Monday, October 25, 2010

Horror Technique: Shown Versus Implied

Recently on The Groovy Age of Horror, one of my favourite blogs, there was a very in-depth article that discussed at length the dynamic and persistent debate of what is shown in horror and what it means, how it can be significant, and how the medium can make a difference. It's very well-written and beyond my depth to explore here in summary, especially since such depth was reached in the article itself.

However, it did get me thinking, and this is a debate that will go on forever: is it scarier to show something or to suggest it?

I will go with 'suggest', but conditionally. It's more or less universally parroted that it's always scarier to imply things, and that's why popular horror icon H.P. Lovecraft's works enjoy a sort of universal acclaim for being eerie without typically being explicitly filled with exhaustively-described monsters; in Lovecraft's world, the horror is often implied with suspense built up around it, and that is what makes it so unsettling and disturbing.

A quote, perhaps paraphrased, and attributed to Alfred Hitchcock, Val Lewton, and various others, is 'there is nothing more frightening than a closed door'. In the proper context, it's true: there is nothing that is more frightening than the possibility that anything, anything at all, could be behind that door. It's not true in every single situation, of course. A great deal of horror depends on suspense, so if you're not doing horror or suspense as the genre, a closed door won't necessarily be scary. But this is something of a no-brainer.

Sometimes it works, even then. Imagine the audience's surprise when their candy-coated feel-good adventure opens a door to unleash...a horrific villain! It even worked in Star Wars; things didn't feel quite right when they arrived at the cloud city, and the door opening to reveal Darth Vader was genuinely striking and scary. Sometimes seeming dissonance with the ambiance can work very well. A closed door is scary, even if it is also hopeful. But most viewers are going to assume that something complicating or conflicting will lie behind it, because much of drama lies in conflict.

Much of the sense of fear in anything lies in the way a work is realised; if a work is not well-made, it won't be suspenseful. But quality is subjective, and so one person's abject horror will be another person's joke. This is yet another reason why what is shown tends to be subject to how it is shown, and how often. A monster design that is frightening to one person may be ridiculous to another. However, if the monster itself is built up within the narrative of a work and only shown after it has been built up and the audience drawn deep into suspension of disbelief, it will be much more terrifying than something just shown every time it does anything.

It lies squarely in the fundamentals of suspense. If we look at classic horror films, we see suspense as the key, the linchpin to successful tension of the audience. The scariest film I have ever seen in my life is Hush...Hush, Sweet Charlotte. I was so frightened that I got shivers and my skin went cold. But it is psychological horror through and through, and suspense from moment one. There is no monster, nothing is particularly explicit, no grotesque visceral violence...and yet, it is utterly terrifying. It is a descent into madness where the audience is taken along for the ride, where eventually they are made to question everything around them, most of all their own sanity.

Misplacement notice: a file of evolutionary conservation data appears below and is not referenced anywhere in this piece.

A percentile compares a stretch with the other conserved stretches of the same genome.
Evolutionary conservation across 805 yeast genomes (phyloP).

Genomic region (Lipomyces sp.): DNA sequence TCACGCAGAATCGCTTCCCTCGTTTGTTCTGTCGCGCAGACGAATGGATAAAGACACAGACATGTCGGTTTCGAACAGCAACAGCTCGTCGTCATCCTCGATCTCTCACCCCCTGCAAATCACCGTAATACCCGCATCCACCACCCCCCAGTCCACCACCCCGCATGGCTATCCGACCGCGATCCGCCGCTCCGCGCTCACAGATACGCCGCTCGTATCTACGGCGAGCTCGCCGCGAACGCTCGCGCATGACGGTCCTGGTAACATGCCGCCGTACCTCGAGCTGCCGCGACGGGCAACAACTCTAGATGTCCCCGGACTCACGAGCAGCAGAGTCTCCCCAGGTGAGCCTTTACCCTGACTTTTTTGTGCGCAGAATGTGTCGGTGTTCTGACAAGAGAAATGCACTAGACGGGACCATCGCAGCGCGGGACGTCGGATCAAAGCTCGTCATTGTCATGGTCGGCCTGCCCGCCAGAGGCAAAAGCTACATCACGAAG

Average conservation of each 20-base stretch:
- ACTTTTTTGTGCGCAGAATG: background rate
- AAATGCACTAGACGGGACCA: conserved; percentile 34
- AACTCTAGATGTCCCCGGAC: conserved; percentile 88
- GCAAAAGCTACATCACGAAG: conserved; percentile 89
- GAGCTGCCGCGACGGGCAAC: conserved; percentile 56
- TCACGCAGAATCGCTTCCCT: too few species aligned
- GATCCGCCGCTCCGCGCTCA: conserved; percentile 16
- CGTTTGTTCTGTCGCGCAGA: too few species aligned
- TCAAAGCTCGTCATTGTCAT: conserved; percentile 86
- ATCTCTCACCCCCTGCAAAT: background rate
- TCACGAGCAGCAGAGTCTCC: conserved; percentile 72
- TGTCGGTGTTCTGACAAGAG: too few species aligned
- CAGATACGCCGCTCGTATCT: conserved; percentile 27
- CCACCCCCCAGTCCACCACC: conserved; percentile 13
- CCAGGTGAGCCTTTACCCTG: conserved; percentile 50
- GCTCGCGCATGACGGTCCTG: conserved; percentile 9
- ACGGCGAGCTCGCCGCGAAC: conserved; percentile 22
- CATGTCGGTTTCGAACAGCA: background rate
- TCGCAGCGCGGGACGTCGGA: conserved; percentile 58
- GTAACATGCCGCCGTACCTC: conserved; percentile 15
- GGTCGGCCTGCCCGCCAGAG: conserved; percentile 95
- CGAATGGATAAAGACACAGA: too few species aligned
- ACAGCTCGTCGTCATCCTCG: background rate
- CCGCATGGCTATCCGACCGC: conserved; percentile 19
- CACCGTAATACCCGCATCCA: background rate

Halloween spends the first few minutes showing the audience a painstakingly built-up murder, through the eyes of the murderer. It is not a particularly graphic event, but it is made all the more horrific by the utter revulsion the audience feels -- and revulsion lies at the fundamental basis of much horror -- and the suspense and disorientation that is built around it. The killer, called 'the Shape', is very much the Boogeyman: he can seem to appear and disappear. He cannot be stopped. He cannot be reasoned with. Any motivation that is attributed to his actions is only done by his enemies in an attempt to rationalise it, mostly to themselves. He is barely shown, his actions are not lingered upon...and he is all the more terrifying for it.

The original Alien, while often also classified as science-fiction, is at its root a horror work. Much of that horror lies in disorientation, an inability to understand what the nature of the horror itself is, and why this is happening. Body horror asserts itself strongly, and in many ways, in my opinion, the concept of the self as source of fear is the basis of most fear reactions in horror.

To me, the most horrific thing that an audience can be made to do is to confront themselves. Most people have aspects of themselves that they find distasteful. For many, it is the dark side, the side that could imagine all manner of horrors that they have tried to avoid. The things they would never do, the things they would never say, the situations they hope never to be in...and yet they exist in the mind, and the possibility exists that they might. It is frightening to make the connection in one's own mind, much more frightening. It is easy to laugh or to dismiss a costume that you find silly or uninteresting, but it is much less easy to dismiss what your mind has shown you. In many ways, it is almost an accusation, a call to the audience to confront themselves, throwing open the doors and defences that have been so carefully crafted, to protect them from the aspects of their mind that they fear. They would like to deny that these aspects are there. But, even for a little while, they must confront them and accept their existence. That, to me, is horror.